Modern “believing” . . . is placed in relation to, contra-distinction from, knowing. Let us consider this briefly, for everyday usage. For the man in the street, may we not say that knowledge involves two things: (a) certitude, and (b) correctness, in what one knows. To use quite unsophisticated terms, in ordinary parlance one knows whatever one knows when there is a close positive relation of one’s ideas both to the inner conviction and to objective truth. At this same level . . . there is the common-sense notion of believing. This is similar to knowing in that it is thought of as conceptualist, as in the realm of ideas in one’s mind (even, of propositions). It differs from knowing in that it involves one or other of again two things, and perhaps both: (a) lack of certitude; (b) open neutrality as to the correctness or otherwise of what is believed. (p. 35)
Notice that Smith is not presenting a philosophical analysis of the metaphysics of belief and knowledge. He is, on the contrary, telling us how these words are actually used by contemporary English speakers.
We can appreciate Smith’s insight by performing a simple exercise. Take any proposition and add the phrase “I believe” at the beginning; then say the sentences out loud and notice how the meaning changes. For instance: “Today is November 6” is a simple proposition, but “I believe today is November 6” contains rather significant elements of uncertainty on the part of the speaker, an acknowledgement of the possibility of error, and an openness to alternative possibilities. The first sentence is an expression of knowledge; one is saying what one knows to be true. The second sentence is an expression of belief; one is saying what one believes to be true. Even though the first sentence does not actually begin with “I know,” this phrase is tacitly implied due to the very straightforward and matter-of-fact structure of the sentence. When I am completely sure about something, I just say it without any qualifications; but when I am not completely sure, I qualify my proposition with “I believe.”
But what is Smith’s larger point? What is the purpose of all this linguistic hairsplitting? As suggested earlier, the modern meaning of belief is in sharp contrast to its premodern meaning. Smith wants us to appreciate how a disregard for this difference has contributed to a serious misunderstanding of the nature of religion and religious life.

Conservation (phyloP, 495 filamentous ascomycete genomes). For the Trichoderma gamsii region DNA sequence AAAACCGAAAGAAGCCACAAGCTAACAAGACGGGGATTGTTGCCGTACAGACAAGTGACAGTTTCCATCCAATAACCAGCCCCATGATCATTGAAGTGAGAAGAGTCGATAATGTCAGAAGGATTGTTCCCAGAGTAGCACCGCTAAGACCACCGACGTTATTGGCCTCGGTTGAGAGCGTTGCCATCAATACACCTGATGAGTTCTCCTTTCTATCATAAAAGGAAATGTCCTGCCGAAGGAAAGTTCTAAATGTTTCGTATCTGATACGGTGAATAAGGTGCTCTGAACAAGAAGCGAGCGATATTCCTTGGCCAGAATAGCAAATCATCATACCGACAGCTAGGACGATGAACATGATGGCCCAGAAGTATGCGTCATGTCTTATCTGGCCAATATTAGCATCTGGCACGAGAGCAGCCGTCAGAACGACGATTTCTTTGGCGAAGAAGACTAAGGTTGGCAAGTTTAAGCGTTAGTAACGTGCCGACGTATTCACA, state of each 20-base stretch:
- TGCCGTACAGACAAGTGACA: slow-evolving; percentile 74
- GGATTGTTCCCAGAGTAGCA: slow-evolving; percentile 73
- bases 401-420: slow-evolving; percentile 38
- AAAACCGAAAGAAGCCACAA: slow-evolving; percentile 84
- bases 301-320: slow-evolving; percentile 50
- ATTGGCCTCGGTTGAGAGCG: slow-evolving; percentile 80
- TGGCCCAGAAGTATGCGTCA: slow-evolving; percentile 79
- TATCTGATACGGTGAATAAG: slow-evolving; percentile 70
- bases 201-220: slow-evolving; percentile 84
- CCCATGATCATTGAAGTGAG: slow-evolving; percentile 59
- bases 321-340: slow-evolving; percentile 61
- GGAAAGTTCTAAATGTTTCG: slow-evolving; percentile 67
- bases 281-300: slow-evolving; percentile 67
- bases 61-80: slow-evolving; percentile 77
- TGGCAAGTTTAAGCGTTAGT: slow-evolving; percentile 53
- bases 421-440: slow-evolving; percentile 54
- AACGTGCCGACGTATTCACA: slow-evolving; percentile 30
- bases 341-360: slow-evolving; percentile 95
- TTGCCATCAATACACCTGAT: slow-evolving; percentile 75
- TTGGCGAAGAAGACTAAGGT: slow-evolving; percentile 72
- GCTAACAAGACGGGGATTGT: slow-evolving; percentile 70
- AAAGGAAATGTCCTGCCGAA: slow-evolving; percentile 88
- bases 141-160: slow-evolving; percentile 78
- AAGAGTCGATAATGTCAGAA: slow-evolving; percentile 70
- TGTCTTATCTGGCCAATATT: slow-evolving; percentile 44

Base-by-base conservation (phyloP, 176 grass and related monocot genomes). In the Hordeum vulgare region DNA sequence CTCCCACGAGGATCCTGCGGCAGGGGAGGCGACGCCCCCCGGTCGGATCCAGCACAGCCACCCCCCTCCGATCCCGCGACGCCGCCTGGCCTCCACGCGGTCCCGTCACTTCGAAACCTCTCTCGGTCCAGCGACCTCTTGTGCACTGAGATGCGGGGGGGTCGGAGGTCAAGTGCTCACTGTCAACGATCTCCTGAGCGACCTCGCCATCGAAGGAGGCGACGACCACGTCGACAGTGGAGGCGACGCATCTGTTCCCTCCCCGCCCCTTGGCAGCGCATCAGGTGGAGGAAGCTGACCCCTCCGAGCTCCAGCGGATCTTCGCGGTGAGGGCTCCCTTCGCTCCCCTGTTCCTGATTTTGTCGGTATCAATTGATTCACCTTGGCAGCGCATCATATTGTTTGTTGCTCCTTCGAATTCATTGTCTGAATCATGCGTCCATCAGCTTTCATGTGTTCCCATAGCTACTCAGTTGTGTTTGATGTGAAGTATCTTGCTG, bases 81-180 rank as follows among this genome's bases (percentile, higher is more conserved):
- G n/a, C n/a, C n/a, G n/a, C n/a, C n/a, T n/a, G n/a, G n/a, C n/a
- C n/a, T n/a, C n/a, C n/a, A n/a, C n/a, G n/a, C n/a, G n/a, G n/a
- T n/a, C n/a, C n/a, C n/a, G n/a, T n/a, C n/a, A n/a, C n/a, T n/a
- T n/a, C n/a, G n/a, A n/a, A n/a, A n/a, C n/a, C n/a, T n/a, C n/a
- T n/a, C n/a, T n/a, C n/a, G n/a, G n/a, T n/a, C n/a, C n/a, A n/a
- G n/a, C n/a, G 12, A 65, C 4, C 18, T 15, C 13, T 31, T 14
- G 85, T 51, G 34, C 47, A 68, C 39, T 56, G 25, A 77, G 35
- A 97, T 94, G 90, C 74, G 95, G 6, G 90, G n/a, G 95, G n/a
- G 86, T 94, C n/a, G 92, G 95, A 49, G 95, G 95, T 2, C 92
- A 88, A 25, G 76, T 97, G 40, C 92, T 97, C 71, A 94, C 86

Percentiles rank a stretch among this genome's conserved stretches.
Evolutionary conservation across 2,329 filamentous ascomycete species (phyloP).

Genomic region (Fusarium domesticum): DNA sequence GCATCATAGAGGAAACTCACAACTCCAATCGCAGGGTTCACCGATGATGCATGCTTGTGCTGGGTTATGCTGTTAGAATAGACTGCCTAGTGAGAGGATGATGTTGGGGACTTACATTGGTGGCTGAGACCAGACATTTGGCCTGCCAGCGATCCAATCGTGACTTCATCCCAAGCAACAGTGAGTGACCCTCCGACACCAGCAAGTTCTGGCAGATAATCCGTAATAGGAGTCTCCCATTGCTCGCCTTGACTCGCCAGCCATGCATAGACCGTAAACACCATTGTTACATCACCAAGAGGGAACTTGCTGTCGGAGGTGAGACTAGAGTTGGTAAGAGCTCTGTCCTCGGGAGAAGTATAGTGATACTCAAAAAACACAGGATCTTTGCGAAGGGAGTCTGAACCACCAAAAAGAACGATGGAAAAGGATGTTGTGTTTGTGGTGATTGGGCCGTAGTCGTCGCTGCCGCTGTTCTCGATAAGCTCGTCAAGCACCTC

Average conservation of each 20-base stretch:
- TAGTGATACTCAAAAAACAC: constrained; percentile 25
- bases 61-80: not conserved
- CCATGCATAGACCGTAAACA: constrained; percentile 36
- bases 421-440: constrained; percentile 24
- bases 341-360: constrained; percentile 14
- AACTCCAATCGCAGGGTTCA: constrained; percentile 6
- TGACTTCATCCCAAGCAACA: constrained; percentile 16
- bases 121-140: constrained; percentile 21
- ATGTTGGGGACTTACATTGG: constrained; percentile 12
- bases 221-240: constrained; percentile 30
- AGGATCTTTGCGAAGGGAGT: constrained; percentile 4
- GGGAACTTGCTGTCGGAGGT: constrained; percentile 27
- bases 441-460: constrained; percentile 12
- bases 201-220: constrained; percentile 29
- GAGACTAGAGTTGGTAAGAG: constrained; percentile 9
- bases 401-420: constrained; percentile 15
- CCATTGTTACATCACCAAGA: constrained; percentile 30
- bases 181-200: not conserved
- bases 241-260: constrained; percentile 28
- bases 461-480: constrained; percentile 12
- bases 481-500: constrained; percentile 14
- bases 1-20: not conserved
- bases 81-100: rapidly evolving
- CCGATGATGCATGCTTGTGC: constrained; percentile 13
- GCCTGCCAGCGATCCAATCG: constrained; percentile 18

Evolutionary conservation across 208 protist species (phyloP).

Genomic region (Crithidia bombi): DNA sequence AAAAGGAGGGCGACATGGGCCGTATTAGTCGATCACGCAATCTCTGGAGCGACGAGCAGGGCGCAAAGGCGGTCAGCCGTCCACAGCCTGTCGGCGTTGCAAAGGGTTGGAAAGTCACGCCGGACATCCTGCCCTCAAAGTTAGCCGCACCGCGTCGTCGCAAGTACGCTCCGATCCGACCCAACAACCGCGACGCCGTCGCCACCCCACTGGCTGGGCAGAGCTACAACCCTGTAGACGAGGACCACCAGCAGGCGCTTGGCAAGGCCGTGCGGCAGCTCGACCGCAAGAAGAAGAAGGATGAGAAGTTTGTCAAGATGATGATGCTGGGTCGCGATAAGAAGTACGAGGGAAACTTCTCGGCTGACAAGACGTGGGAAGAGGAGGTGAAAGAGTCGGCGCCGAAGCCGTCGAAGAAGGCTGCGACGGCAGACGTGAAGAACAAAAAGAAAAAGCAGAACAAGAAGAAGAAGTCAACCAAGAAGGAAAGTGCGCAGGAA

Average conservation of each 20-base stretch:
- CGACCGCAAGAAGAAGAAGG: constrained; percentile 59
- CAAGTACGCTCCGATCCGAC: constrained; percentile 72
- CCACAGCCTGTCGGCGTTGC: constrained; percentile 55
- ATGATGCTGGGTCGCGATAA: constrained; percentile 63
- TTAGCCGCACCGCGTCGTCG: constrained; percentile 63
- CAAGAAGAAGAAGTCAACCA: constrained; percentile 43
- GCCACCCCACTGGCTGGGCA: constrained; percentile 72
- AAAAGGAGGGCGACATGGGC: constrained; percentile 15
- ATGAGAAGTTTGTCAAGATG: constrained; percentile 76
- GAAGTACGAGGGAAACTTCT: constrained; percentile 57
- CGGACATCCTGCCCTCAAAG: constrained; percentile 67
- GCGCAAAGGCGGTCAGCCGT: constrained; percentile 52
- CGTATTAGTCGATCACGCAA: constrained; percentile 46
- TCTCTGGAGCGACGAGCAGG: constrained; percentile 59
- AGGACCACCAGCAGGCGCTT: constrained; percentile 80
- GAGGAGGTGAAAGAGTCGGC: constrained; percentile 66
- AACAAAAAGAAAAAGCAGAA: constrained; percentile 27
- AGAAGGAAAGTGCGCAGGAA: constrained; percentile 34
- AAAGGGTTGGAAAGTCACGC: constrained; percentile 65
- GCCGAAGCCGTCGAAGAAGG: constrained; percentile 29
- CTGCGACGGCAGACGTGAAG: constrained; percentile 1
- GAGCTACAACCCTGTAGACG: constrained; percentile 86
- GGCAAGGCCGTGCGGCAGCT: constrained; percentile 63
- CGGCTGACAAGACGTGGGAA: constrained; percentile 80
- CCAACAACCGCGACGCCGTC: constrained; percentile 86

Consider the question “Do you believe in God?” Given that the modern sense of the word “believe” involves the holding of certain ideas in one’s mind, the question seems to suggest the following sense: “Do you hold the idea of God in your mind?” Or, alternatively, “Do you think there is a God?” Either way, since belief is understood as a habit of thought, believing in God appears to be a matter of keeping a particular thought in one’s mind, viz., the idea that God exists.
Notice the difference this makes. Today, believing is seen as a matter of having a particular thought, which is a mental activity. Before the seventeenth century, believing was understood as a matter of having a relationship, which is the activity of the whole person as well as a person’s state of being. In the premodern period, therefore, the question “Do you believe in God?” would have meant something like “Do you love God?” Or, alternatively, “Do you live a life of devotion and service to God?” The contrast between the two meanings is hardly trivial.
With this background, we can also appreciate that while the modern usage of the word belief suggests a significant distinction between believing and knowing, this was not the case in the premodern period. Since belief was understood in terms of love and loyalty, the issue of the existence or non-existence of God was irrelevant to the notion of belief. This is because the question “Do you love God?” has nothing to do with whether or not God actually exists; to ask about one’s relationship with God already presupposes God’s reality.
The shift from the premodern to the modern meaning of the word belief did not occur overnight; instead, it took place very gradually over a couple of centuries. But now that it has occurred, we can appreciate the rather stark difference between the two meanings by putting them together side by side. Smith writes:
The long-range transformation may be characterized perhaps most dramatically thus. There was a time when “I believe” as a ceremonial declaration of faith meant, and was heard as meaning: “Given the reality of God, as a fact of the universe, I hereby proclaim that I align my life accordingly, pledging love and loyalty.” A statement about a person’s believing has now come to mean, rather, something of this sort: “Given the uncertainty of God, as a fact of modern life, so-and-so reports that the idea of God is part of the furniture of his mind.”
In light of this quote, the main distinctions between the premodern and the modern meanings of the word belief (in relation to God) can be summed up as follows: (1) In the premodern period, the reality of God was accepted as self-evident; it was a presupposition that most people took for granted and never questioned. (2) In the modern period, it is no longer possible for most people to accept the reality of God as a self-evident fact; instead, it has become an open question that is to be argued about, contested, and debated.
In effect, belief no longer means love, loyalty, devotion, and service; instead, it simply means a thought in the head, especially a thought about which one is not entirely sure.